For the last few months, we’ve heard plenty about why Breaking Bad might be the best TV show of all time. The show has unfolded as a brilliantly acted and sharply written epic over the last five years, probing deeply into issues of morality, sickness, and family.
But just as the public is tuning in ravenously for an epic finale on par with TV’s other huge event this year, Game of Thrones’ “Red Wedding,” Breaking Bad appears to be sputtering to the finish line. Its latest episode, “Rabid Dog,” is largely an exercise in tedium and melodramatic close-ups, where the characters are always on the verge of action but never quite get there. At best, “Rabid Dog” is a mediocre midseries stumble in a legendary final season. At worst, it’s a jumping of the shark, and the start of one of the most disappointing television collapses of all time.
At the end of the previous episode, Jesse Pinkman stormed angrily into the White house, dousing the carpet and furniture with gasoline, while an armed Walt rushed over for a climactic confrontation. But no such showdown occurs: When Walt arrives at the house at the beginning of “Rabid Dog,” Jesse has fled the scene. We instead stay with Walt for a good 10 minutes, while he cleans up and he decides what garbage bin to put the gasoline inside of.
The rest of the episode features a whole lot of nothing — actually, a whole lot of yelling, drinking, and crying. While Anna Gunn (Skyler) and RJ Mitte (Walt Jr.) have been nothing short of spectacular over the course of the series — and Gunn deserves the Emmy in a couple weeks' time — the pair are at their worst here. Skyler, in a drunken, livid stupor, commands Walt to dispose of Jesse — “We’ve come too far,” she snarls. But while the moment should be a pivotal tipping point in Skyler’s descent into crime, it feels forced and unconvincing. Moreover, the fact that she speaks evil rather than doing evil makes the scene quite anticlimactic.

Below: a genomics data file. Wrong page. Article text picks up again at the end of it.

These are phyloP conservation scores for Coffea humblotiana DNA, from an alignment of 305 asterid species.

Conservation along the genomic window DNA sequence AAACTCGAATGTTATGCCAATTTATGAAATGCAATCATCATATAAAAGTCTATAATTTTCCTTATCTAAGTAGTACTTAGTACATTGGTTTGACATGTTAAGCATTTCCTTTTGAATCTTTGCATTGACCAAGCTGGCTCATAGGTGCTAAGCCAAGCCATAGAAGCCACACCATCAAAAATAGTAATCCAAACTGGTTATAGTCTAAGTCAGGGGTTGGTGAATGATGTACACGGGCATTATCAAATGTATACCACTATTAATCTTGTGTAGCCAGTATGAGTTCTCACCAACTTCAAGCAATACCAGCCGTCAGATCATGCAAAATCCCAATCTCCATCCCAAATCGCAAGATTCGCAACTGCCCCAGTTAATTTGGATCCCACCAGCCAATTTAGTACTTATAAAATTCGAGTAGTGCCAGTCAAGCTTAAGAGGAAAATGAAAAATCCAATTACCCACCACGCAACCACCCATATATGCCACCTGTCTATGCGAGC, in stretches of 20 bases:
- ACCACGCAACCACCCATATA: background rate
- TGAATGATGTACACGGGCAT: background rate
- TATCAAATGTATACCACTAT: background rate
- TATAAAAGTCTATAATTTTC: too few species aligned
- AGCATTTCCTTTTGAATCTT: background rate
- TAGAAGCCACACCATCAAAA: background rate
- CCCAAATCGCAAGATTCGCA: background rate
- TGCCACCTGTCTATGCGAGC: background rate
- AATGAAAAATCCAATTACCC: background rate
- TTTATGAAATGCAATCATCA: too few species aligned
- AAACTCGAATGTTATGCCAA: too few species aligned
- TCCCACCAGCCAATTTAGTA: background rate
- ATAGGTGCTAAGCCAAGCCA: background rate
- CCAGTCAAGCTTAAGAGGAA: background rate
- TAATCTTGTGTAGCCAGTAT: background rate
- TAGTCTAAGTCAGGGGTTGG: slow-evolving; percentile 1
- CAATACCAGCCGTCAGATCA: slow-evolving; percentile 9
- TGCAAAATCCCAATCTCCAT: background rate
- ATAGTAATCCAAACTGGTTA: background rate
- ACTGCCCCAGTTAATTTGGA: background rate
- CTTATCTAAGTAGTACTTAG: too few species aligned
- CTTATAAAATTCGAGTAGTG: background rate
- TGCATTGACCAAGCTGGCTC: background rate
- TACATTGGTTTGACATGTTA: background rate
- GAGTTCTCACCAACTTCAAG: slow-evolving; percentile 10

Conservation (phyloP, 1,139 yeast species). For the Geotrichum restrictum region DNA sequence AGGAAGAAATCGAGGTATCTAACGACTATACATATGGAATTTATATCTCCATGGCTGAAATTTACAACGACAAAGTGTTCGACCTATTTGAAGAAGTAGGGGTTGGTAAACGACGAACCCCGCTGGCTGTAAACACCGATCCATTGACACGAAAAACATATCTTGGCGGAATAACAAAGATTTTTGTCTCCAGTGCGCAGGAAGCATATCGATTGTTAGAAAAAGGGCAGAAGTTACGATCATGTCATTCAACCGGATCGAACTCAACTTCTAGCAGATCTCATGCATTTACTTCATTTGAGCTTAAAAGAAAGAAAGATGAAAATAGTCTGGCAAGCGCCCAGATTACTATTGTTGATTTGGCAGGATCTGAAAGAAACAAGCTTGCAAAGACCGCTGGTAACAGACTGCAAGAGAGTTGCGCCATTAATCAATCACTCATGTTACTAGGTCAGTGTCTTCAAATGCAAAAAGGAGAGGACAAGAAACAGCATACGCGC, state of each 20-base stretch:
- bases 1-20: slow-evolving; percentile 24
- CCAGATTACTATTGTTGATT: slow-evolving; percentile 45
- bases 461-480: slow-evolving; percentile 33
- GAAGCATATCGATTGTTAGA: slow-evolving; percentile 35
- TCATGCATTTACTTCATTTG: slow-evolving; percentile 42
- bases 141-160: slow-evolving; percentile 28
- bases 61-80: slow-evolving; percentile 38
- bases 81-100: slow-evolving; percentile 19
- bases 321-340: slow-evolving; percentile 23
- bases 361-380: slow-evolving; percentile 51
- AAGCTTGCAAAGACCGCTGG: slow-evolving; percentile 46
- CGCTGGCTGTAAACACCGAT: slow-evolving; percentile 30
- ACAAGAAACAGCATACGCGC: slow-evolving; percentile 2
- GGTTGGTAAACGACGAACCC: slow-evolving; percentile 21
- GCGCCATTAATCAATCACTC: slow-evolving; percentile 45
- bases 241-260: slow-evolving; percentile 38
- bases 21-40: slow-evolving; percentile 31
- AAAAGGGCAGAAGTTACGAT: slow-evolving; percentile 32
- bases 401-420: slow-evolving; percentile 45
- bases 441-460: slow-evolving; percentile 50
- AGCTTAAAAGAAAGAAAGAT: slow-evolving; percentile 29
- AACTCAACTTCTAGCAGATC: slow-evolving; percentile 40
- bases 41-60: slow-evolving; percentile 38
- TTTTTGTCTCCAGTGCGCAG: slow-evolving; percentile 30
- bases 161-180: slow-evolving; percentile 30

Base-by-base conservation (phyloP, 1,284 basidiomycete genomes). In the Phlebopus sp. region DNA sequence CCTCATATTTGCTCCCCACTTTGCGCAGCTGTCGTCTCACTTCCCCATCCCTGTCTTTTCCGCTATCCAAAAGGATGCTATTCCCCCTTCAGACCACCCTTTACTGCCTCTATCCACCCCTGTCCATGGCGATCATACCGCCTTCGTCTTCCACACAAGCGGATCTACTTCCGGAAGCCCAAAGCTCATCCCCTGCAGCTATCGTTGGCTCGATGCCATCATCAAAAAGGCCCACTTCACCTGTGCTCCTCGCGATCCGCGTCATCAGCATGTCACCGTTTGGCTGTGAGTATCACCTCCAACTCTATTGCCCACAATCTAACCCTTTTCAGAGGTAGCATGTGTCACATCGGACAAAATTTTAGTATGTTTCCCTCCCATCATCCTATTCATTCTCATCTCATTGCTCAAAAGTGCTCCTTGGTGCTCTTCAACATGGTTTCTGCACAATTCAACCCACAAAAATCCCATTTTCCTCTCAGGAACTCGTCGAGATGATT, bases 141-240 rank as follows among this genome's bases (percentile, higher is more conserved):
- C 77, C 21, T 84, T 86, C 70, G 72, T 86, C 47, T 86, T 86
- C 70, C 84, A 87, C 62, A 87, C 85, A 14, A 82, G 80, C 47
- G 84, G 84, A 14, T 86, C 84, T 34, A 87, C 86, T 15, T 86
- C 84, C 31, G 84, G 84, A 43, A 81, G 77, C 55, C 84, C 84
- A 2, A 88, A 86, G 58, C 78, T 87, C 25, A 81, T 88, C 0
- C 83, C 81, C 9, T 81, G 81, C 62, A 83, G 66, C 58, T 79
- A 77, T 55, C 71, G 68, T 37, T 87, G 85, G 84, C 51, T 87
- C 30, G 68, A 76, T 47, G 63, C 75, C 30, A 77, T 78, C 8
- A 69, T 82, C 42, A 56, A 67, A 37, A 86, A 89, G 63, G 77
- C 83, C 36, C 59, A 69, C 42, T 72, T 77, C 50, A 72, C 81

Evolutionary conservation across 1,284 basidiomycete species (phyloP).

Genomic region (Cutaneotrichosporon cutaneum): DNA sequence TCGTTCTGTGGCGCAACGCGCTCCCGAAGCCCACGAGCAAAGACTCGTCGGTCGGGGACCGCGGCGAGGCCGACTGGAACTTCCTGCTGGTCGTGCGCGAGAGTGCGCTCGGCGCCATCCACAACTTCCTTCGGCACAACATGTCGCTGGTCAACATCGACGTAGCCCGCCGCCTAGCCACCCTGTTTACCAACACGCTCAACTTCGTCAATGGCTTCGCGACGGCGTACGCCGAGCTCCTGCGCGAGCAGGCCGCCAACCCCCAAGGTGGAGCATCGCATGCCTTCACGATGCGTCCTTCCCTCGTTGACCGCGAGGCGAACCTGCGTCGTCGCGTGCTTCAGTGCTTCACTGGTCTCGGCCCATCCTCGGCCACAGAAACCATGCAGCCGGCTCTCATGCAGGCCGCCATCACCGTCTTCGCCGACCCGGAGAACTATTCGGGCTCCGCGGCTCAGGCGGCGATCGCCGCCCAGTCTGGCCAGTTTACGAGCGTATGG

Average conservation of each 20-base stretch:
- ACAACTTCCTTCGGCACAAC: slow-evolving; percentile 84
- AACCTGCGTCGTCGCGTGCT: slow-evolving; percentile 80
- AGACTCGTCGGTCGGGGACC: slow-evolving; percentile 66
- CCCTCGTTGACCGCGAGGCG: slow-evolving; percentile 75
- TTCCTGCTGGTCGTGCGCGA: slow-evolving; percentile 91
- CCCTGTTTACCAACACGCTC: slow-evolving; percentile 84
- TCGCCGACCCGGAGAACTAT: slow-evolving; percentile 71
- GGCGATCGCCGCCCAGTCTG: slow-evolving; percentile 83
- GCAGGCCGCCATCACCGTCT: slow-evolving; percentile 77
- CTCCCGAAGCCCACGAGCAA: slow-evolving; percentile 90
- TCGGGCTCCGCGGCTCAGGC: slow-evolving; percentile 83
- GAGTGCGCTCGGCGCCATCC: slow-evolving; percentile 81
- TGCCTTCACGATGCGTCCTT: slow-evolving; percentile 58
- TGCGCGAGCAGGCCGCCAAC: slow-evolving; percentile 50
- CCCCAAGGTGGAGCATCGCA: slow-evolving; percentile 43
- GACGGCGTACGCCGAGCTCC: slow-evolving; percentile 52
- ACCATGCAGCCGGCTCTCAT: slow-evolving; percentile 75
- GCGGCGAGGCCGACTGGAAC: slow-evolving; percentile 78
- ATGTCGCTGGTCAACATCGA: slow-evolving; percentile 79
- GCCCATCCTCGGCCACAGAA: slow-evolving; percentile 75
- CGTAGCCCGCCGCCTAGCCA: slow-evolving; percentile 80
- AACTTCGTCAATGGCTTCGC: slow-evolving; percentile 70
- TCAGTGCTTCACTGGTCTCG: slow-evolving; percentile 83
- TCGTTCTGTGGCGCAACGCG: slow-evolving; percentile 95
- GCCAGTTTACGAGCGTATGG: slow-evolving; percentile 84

Meanwhile, Walt Jr. gets broken up over his dad’s supposed cancer developments, to the point of overacted sobbing. The father-son relationship has been crucial to Walt’s evolution, but Mitte has little new to offer. On the other hand, the character with the most to offer, a revenge-seeking Hank, gets mostly relegated to bossing around Jesse and wiretapping.
In fact, with the exception of Skyler, “Rabid Dog” shows each character simply proving his or her own lazy stereotypes. Lawyer Saul Goodman is flustered and obnoxious, with yet another bad metaphor up his sleeve, Jesse is impulsive and emotionally drained, Marie is petty, and Walt continues his horrific descent into destruction. The episode lacks any forward motion. This would be acceptable for another show or for another season, but given how close we are to the end, it’s disappointing to see Breaking Bad dragging its feet.